18 March 2018
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Rising to shine through thin and thick

Written by  Andrew Mkonda
Malumbo Mkandawire in an organic vegetable garden at EARTH University in Costa Rica Malumbo Mkandawire in an organic vegetable garden at EARTH University in Costa Rica

Mzuzu, March 8: Malumbo Mkandawire looks into the future with hope from a triumphant girl who has overcome societal challenges that usually stand in the way of a girl child towards attaining education.

The 22-year-old girl of Katunguwire in Mzimba District has become a symbol of success for the Campaign for Female Education (CAMFED) bursary.

Placed on the bursary since 2014 when she was in Form Four at Bandawe Girls Secondary School in Nkhata Bay, Malumbo is on the scale of great heights as she is now pursuing a Bachelor’s degree in Agricultural Sciences at Earth University in Costa Rica, Central America.

Born in a poor polygamous family of 10 children, Malumbo lost her father in 2014 when she was 18. This affected her education because her poor mother could not provide enough through a business of distilling and selling Kachaso (liquor) in Mzuzu’s populous Masasa Township. But the support was not enough.

Now regarded as a shining star, Malumbo has gone through thin and thick more especially during her primary and secondary school days.

“Before I was picked on CAMFED bursary, going to school on an empty stomach, without required school materials and pocket money was part of my life.

“I’m the first child in our family to attain university education since others could not manage to reach even secondary level due to lack of school fees and other requirements,” Malumbo explains.

She adds that it is her determination to succeed that propelled her through secondary education before she was given the CAMFED bursary.

“When I want to do something, I set goals for myself and put all my efforts to achieve them. One of my goals is to attain a Masters’ Degree or PhD and go back to my community and motivate many girls to remain in school,” she says.

Malumbo believes gone are the days when the dream of a girl child was only limited to marriage, an institution that most young girls enter by force from parents for monetary and material gains from dowry (lobola).

Rising from a poor family, Malumbo says she is happy to have become a centre of inspiration to many girls including her siblings after overcoming many challenges.

“My young sister who was at Kaseye Girls Secondary School in Chitipa nearly dropped out because of a number of challenges. But upon hearing of my admission to an international university, she was motivated and she persevered.

“Now, she is in first year at Deayang University doing nursing and midwifery although we are not certain about her future there since my mother is struggling to source tuition fees for her from Kachaso sells,” she says.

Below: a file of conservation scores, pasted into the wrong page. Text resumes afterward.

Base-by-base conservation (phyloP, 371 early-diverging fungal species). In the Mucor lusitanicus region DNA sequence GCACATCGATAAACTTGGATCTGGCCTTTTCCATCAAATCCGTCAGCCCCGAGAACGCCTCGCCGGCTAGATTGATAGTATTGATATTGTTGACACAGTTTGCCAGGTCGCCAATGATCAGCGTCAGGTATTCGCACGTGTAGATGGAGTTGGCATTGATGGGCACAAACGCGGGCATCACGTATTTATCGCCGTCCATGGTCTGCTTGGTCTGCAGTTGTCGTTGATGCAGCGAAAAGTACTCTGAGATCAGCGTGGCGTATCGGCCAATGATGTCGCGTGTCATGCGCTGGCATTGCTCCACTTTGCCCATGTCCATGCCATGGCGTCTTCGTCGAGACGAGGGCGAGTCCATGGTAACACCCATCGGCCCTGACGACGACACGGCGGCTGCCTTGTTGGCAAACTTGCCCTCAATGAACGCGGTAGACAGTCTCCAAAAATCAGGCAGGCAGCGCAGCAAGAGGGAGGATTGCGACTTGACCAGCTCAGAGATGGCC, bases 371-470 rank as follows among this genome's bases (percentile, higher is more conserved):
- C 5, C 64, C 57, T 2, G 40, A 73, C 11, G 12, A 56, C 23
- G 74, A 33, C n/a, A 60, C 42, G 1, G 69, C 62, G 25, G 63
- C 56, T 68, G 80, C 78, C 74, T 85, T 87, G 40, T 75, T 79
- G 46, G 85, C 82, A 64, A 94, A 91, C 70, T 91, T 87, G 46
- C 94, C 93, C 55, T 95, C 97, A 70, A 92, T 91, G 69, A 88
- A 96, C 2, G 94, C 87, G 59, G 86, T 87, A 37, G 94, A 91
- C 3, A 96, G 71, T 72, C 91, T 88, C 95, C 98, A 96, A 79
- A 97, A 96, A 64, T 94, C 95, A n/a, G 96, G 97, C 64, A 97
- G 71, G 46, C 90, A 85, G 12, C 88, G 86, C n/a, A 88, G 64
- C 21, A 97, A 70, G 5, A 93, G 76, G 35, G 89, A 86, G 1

Malumbo’s mother, Olifa Chisokwe, hails CAMFED for bailing out her daughter.

“I believe now my daughter has a big chance of attaining her desired goals in life,” says Chisokwe.

The mother adds that it was not easy to provide for her daughter’s secondary education through her business of Kachasu and the seasonal selling boiled fresh maize.

Despite the challenges she faces, Chisokwe has always encouraged her children to work hard in school.

“I don’t want them to continue going through another miserable life in their adulthood,” she says.

Chisokwe bemoans the conduct of some parents who encourage their children to drop out of school for marriage or to seek economic opportunities in South Africa.

“It is sad that some of these children that drop are on bursary and have the capacity to excel in education,” she says.

Senior Chief Mpherembe of Mzimba District commends Chisokwe for encouraging her daughters to work hard in school, saying gone are the days when parents were forcing girls to get married.

Mpherembe, who is also member of CAMFED Community Development Committee (CDC), says the increased number of girls dropping out of school for marriage despite being on bursary is a threat to the country’s development.

“As a country, we need well educated people who can propel our economy to greater heights,” the senior chief says.  

Mzimba North CAMFED District Operations Officer Henry Tembo say Malumbo has made the organisation proud.

“She is now a star in Mzimba North because she is the only girl that has gone to an international university.  

“This is why after she had just landed at Kamuzu International Airport in Lilongwe for holidays, we took her to different secondary schools for a motivation speech to fellow girls,” Tembo says.

He implores on girls in the country, more especially those on CAMFED bursary, to learn from Malumbo’s determination to rise and shine.

Launched in Malawi in 2009, CAMFED is an international non-profit organization that tackles poverty and inequality by supporting marginalized girls to go to school and succeed.  It also empowers women in assuming roles of leadership for change.

Tembo says the organisation will continue assisting needy girls with all school needs such as fees, uniforms and exercise books as long as funds are available.

“The onus is on them to work hard and realise their dreams. Their friend has set the pace and made us proud,” Tembo says.

For Malumbo Mkandawire, she hopes that her studies in agricultural engineering degree programme will not only be of great benefit to her only but even to society through.

She aspires to open a commercial farm whose proceeds will trickle down to many people in her community.

“I want to give back to my community. Just like CAMFED has done with me, I want to empower girls through support to their education,” Malumbo says.